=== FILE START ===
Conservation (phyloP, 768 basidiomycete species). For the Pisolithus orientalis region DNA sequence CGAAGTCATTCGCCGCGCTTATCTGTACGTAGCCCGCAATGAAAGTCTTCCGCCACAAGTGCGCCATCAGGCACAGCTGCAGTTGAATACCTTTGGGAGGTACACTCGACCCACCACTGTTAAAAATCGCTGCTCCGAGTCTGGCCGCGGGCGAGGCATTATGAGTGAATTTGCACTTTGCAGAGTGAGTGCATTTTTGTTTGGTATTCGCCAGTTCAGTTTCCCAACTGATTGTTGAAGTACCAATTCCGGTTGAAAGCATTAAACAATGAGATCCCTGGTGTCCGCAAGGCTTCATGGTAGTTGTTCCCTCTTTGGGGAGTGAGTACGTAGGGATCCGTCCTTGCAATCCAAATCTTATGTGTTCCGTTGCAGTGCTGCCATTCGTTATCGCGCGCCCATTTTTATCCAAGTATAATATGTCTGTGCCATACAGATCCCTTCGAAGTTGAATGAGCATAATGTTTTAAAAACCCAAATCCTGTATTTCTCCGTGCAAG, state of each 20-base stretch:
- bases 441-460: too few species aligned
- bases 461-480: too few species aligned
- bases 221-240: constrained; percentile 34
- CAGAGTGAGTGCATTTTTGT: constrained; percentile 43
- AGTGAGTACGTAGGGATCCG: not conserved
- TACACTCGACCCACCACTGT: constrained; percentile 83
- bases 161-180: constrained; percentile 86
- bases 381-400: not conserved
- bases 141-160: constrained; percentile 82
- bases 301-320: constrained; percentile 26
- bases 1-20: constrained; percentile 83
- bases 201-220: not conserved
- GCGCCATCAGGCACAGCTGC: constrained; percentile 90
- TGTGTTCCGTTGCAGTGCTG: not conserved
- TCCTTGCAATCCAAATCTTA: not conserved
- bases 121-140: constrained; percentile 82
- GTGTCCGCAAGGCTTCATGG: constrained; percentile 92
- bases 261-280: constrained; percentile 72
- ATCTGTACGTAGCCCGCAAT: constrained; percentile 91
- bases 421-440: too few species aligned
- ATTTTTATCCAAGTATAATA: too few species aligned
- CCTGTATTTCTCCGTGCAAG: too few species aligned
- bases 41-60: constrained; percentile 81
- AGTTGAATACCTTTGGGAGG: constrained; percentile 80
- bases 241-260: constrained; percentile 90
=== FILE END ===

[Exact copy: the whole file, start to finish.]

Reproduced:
Conservation (phyloP, 768 basidiomycete species). For the Pisolithus orientalis region DNA sequence CGAAGTCATTCGCCGCGCTTATCTGTACGTAGCCCGCAATGAAAGTCTTCCGCCACAAGTGCGCCATCAGGCACAGCTGCAGTTGAATACCTTTGGGAGGTACACTCGACCCACCACTGTTAAAAATCGCTGCTCCGAGTCTGGCCGCGGGCGAGGCATTATGAGTGAATTTGCACTTTGCAGAGTGAGTGCATTTTTGTTTGGTATTCGCCAGTTCAGTTTCCCAACTGATTGTTGAAGTACCAATTCCGGTTGAAAGCATTAAACAATGAGATCCCTGGTGTCCGCAAGGCTTCATGGTAGTTGTTCCCTCTTTGGGGAGTGAGTACGTAGGGATCCGTCCTTGCAATCCAAATCTTATGTGTTCCGTTGCAGTGCTGCCATTCGTTATCGCGCGCCCATTTTTATCCAAGTATAATATGTCTGTGCCATACAGATCCCTTCGAAGTTGAATGAGCATAATGTTTTAAAAACCCAAATCCTGTATTTCTCCGTGCAAG, state of each 20-base stretch:
- bases 441-460: too few species aligned
- bases 461-480: too few species aligned
- bases 221-240: constrained; percentile 34
- CAGAGTGAGTGCATTTTTGT: constrained; percentile 43
- AGTGAGTACGTAGGGATCCG: not conserved
- TACACTCGACCCACCACTGT: constrained; percentile 83
- bases 161-180: constrained; percentile 86
- bases 381-400: not conserved
- bases 141-160: constrained; percentile 82
- bases 301-320: constrained; percentile 26
- bases 1-20: constrained; percentile 83
- bases 201-220: not conserved
- GCGCCATCAGGCACAGCTGC: constrained; percentile 90
- TGTGTTCCGTTGCAGTGCTG: not conserved
- TCCTTGCAATCCAAATCTTA: not conserved
- bases 121-140: constrained; percentile 82
- GTGTCCGCAAGGCTTCATGG: constrained; percentile 92
- bases 261-280: constrained; percentile 72
- ATCTGTACGTAGCCCGCAAT: constrained; percentile 91
- bases 421-440: too few species aligned
- ATTTTTATCCAAGTATAATA: too few species aligned
- CCTGTATTTCTCCGTGCAAG: too few species aligned
- bases 41-60: constrained; percentile 81
- AGTTGAATACCTTTGGGAGG: constrained; percentile 80
- bases 241-260: constrained; percentile 90